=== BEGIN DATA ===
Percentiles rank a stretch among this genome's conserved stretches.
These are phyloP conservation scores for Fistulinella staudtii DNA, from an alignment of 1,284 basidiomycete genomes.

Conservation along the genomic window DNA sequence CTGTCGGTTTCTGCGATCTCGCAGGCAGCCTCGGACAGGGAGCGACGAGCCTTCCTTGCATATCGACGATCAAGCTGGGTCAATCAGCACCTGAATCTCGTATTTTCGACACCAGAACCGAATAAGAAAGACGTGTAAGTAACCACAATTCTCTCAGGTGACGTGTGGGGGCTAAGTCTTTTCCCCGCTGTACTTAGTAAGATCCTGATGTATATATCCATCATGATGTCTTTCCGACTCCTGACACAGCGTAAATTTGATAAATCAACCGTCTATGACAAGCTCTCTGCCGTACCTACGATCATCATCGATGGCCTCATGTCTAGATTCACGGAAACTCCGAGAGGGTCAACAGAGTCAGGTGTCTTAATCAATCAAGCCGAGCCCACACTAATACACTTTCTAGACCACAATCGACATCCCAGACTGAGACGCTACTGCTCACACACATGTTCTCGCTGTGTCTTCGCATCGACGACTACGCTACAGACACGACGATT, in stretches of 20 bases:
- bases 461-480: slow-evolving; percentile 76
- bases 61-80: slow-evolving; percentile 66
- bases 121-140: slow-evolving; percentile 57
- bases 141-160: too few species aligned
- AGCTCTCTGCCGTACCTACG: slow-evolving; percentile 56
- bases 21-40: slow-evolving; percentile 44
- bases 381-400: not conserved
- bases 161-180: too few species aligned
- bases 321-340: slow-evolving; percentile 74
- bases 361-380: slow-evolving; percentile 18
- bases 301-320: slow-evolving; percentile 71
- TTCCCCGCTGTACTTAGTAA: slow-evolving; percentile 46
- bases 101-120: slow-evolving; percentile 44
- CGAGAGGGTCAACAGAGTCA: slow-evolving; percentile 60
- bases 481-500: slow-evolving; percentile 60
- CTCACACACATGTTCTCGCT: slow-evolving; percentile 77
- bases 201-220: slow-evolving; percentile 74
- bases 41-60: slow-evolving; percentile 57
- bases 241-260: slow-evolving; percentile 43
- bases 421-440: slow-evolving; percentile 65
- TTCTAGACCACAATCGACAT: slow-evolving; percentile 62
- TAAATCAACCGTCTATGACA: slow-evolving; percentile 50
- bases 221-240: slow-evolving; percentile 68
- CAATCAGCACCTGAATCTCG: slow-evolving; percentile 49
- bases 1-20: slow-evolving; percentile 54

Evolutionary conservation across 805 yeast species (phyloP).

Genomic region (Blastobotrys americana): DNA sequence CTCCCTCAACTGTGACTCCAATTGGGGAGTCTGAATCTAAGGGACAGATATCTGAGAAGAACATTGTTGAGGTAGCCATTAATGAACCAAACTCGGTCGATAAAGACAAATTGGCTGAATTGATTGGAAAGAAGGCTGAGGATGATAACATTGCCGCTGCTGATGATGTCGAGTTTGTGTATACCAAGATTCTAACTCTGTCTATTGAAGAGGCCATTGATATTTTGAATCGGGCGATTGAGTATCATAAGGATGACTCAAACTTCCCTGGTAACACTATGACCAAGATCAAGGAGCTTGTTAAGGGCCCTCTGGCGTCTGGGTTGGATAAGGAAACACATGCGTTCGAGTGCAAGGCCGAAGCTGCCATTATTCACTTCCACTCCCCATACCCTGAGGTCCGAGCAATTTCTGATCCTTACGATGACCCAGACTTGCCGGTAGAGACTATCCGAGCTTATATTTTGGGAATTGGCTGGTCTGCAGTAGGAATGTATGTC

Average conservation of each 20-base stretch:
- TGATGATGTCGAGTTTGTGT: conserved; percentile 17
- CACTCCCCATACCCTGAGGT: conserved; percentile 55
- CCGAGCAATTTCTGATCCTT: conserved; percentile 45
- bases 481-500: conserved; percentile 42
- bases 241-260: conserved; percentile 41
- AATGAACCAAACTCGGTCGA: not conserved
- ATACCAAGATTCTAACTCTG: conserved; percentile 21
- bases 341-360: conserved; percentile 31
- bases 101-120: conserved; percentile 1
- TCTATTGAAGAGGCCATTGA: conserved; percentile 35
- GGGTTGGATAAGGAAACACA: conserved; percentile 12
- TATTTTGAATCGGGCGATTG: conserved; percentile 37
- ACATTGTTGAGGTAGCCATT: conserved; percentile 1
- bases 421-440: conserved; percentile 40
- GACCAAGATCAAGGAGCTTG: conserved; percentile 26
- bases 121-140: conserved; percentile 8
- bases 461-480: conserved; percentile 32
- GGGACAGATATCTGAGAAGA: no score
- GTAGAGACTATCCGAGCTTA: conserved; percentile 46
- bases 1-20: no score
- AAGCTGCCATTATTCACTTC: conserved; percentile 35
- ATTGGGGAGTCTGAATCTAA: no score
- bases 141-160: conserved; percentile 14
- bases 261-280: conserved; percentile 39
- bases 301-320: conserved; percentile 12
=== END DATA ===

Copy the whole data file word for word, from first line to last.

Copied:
Percentiles rank a stretch among this genome's conserved stretches.
These are phyloP conservation scores for Fistulinella staudtii DNA, from an alignment of 1,284 basidiomycete genomes.

Conservation along the genomic window DNA sequence CTGTCGGTTTCTGCGATCTCGCAGGCAGCCTCGGACAGGGAGCGACGAGCCTTCCTTGCATATCGACGATCAAGCTGGGTCAATCAGCACCTGAATCTCGTATTTTCGACACCAGAACCGAATAAGAAAGACGTGTAAGTAACCACAATTCTCTCAGGTGACGTGTGGGGGCTAAGTCTTTTCCCCGCTGTACTTAGTAAGATCCTGATGTATATATCCATCATGATGTCTTTCCGACTCCTGACACAGCGTAAATTTGATAAATCAACCGTCTATGACAAGCTCTCTGCCGTACCTACGATCATCATCGATGGCCTCATGTCTAGATTCACGGAAACTCCGAGAGGGTCAACAGAGTCAGGTGTCTTAATCAATCAAGCCGAGCCCACACTAATACACTTTCTAGACCACAATCGACATCCCAGACTGAGACGCTACTGCTCACACACATGTTCTCGCTGTGTCTTCGCATCGACGACTACGCTACAGACACGACGATT, in stretches of 20 bases:
- bases 461-480: slow-evolving; percentile 76
- bases 61-80: slow-evolving; percentile 66
- bases 121-140: slow-evolving; percentile 57
- bases 141-160: too few species aligned
- AGCTCTCTGCCGTACCTACG: slow-evolving; percentile 56
- bases 21-40: slow-evolving; percentile 44
- bases 381-400: not conserved
- bases 161-180: too few species aligned
- bases 321-340: slow-evolving; percentile 74
- bases 361-380: slow-evolving; percentile 18
- bases 301-320: slow-evolving; percentile 71
- TTCCCCGCTGTACTTAGTAA: slow-evolving; percentile 46
- bases 101-120: slow-evolving; percentile 44
- CGAGAGGGTCAACAGAGTCA: slow-evolving; percentile 60
- bases 481-500: slow-evolving; percentile 60
- CTCACACACATGTTCTCGCT: slow-evolving; percentile 77
- bases 201-220: slow-evolving; percentile 74
- bases 41-60: slow-evolving; percentile 57
- bases 241-260: slow-evolving; percentile 43
- bases 421-440: slow-evolving; percentile 65
- TTCTAGACCACAATCGACAT: slow-evolving; percentile 62
- TAAATCAACCGTCTATGACA: slow-evolving; percentile 50
- bases 221-240: slow-evolving; percentile 68
- CAATCAGCACCTGAATCTCG: slow-evolving; percentile 49
- bases 1-20: slow-evolving; percentile 54

Evolutionary conservation across 805 yeast species (phyloP).

Genomic region (Blastobotrys americana): DNA sequence CTCCCTCAACTGTGACTCCAATTGGGGAGTCTGAATCTAAGGGACAGATATCTGAGAAGAACATTGTTGAGGTAGCCATTAATGAACCAAACTCGGTCGATAAAGACAAATTGGCTGAATTGATTGGAAAGAAGGCTGAGGATGATAACATTGCCGCTGCTGATGATGTCGAGTTTGTGTATACCAAGATTCTAACTCTGTCTATTGAAGAGGCCATTGATATTTTGAATCGGGCGATTGAGTATCATAAGGATGACTCAAACTTCCCTGGTAACACTATGACCAAGATCAAGGAGCTTGTTAAGGGCCCTCTGGCGTCTGGGTTGGATAAGGAAACACATGCGTTCGAGTGCAAGGCCGAAGCTGCCATTATTCACTTCCACTCCCCATACCCTGAGGTCCGAGCAATTTCTGATCCTTACGATGACCCAGACTTGCCGGTAGAGACTATCCGAGCTTATATTTTGGGAATTGGCTGGTCTGCAGTAGGAATGTATGTC

Average conservation of each 20-base stretch:
- TGATGATGTCGAGTTTGTGT: conserved; percentile 17
- CACTCCCCATACCCTGAGGT: conserved; percentile 55
- CCGAGCAATTTCTGATCCTT: conserved; percentile 45
- bases 481-500: conserved; percentile 42
- bases 241-260: conserved; percentile 41
- AATGAACCAAACTCGGTCGA: not conserved
- ATACCAAGATTCTAACTCTG: conserved; percentile 21
- bases 341-360: conserved; percentile 31
- bases 101-120: conserved; percentile 1
- TCTATTGAAGAGGCCATTGA: conserved; percentile 35
- GGGTTGGATAAGGAAACACA: conserved; percentile 12
- TATTTTGAATCGGGCGATTG: conserved; percentile 37
- ACATTGTTGAGGTAGCCATT: conserved; percentile 1
- bases 421-440: conserved; percentile 40
- GACCAAGATCAAGGAGCTTG: conserved; percentile 26
- bases 121-140: conserved; percentile 8
- bases 461-480: conserved; percentile 32
- GGGACAGATATCTGAGAAGA: no score
- GTAGAGACTATCCGAGCTTA: conserved; percentile 46
- bases 1-20: no score
- AAGCTGCCATTATTCACTTC: conserved; percentile 35
- ATTGGGGAGTCTGAATCTAA: no score
- bases 141-160: conserved; percentile 14
- bases 261-280: conserved; percentile 39
- bases 301-320: conserved; percentile 12